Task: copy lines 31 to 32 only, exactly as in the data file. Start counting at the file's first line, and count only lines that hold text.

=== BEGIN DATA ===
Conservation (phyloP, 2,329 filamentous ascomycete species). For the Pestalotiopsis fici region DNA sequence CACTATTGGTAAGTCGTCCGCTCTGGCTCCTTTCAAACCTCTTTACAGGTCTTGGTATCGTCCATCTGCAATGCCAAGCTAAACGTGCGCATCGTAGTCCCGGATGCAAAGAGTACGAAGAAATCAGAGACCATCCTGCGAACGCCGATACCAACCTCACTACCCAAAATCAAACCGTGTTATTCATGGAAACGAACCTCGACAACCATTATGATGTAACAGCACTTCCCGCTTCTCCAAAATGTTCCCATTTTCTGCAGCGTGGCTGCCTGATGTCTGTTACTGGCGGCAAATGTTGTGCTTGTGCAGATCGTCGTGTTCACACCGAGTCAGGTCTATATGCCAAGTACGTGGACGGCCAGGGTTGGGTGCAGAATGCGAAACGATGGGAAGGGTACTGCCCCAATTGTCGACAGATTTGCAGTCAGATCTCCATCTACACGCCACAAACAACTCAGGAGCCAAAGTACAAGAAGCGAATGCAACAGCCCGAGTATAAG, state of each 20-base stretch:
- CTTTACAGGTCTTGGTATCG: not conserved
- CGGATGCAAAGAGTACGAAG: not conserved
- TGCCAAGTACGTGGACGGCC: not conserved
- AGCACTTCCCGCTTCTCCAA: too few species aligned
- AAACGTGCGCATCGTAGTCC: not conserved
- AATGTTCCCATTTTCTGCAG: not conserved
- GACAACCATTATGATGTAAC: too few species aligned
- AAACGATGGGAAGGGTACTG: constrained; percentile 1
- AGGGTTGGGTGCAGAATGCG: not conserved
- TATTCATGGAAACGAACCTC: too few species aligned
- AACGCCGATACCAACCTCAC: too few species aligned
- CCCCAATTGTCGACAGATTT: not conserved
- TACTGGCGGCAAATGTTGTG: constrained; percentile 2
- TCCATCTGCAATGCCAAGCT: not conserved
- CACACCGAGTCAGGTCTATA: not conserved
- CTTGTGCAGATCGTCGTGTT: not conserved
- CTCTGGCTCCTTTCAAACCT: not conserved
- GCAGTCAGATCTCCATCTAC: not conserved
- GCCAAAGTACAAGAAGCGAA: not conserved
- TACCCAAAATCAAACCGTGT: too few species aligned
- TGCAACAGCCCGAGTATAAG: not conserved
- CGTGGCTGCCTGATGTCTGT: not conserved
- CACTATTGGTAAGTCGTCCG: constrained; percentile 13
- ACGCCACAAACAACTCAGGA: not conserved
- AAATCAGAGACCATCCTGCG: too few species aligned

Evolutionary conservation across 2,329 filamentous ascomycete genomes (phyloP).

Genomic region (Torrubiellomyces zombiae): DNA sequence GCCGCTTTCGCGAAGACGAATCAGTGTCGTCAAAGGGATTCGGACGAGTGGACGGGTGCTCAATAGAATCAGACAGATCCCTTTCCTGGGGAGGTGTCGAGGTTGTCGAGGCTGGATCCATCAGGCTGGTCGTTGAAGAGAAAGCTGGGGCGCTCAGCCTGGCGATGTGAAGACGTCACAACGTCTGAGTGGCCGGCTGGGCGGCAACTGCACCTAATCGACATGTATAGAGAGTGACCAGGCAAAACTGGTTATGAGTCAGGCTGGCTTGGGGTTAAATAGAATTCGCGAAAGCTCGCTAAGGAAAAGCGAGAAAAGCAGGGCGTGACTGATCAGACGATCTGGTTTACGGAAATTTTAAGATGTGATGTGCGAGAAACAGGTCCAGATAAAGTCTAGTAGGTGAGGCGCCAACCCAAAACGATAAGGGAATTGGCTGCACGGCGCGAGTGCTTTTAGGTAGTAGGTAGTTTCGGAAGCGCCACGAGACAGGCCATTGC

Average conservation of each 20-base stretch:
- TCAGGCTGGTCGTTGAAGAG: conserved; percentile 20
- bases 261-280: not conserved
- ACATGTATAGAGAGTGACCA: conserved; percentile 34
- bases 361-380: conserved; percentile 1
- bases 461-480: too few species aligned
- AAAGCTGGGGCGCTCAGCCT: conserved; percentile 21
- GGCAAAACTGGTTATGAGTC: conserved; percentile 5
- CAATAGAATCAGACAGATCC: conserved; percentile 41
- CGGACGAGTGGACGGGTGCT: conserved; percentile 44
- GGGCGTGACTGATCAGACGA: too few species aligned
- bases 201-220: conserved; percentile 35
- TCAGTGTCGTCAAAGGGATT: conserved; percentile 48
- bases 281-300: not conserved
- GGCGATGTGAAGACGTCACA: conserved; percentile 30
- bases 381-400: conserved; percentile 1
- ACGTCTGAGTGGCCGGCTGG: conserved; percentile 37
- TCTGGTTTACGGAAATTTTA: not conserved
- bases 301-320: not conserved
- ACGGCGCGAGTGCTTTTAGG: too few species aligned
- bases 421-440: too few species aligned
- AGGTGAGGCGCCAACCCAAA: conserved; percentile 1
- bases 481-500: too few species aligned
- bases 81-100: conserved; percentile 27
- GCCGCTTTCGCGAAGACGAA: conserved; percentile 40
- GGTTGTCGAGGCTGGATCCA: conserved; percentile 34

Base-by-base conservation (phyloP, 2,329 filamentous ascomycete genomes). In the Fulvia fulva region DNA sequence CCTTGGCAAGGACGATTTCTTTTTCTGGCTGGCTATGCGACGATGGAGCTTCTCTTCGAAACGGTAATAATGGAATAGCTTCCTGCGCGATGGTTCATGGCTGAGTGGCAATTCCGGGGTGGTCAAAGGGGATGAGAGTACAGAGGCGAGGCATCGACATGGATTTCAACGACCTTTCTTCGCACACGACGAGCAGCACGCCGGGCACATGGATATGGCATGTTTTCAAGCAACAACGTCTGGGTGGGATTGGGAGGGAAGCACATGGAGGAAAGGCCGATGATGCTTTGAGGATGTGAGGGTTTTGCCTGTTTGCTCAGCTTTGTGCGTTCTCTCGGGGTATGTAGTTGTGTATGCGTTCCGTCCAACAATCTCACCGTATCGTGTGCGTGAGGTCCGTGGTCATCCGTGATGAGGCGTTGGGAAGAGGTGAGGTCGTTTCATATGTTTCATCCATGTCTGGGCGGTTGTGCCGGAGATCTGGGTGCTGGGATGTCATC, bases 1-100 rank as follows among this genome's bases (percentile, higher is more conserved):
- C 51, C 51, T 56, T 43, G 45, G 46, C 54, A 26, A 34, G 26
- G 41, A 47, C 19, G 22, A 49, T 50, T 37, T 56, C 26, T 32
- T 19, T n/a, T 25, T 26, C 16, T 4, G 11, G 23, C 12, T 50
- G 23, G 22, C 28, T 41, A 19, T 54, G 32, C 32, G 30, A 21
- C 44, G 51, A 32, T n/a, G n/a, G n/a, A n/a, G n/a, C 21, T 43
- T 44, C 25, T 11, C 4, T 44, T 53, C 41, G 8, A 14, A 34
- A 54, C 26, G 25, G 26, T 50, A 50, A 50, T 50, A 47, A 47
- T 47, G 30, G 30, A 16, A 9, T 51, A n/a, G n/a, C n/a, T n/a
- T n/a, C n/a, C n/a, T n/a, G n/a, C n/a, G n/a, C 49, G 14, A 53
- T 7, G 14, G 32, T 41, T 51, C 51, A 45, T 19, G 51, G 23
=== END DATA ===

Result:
- bases 261-280: not conserved
- ACATGTATAGAGAGTGACCA: conserved; percentile 34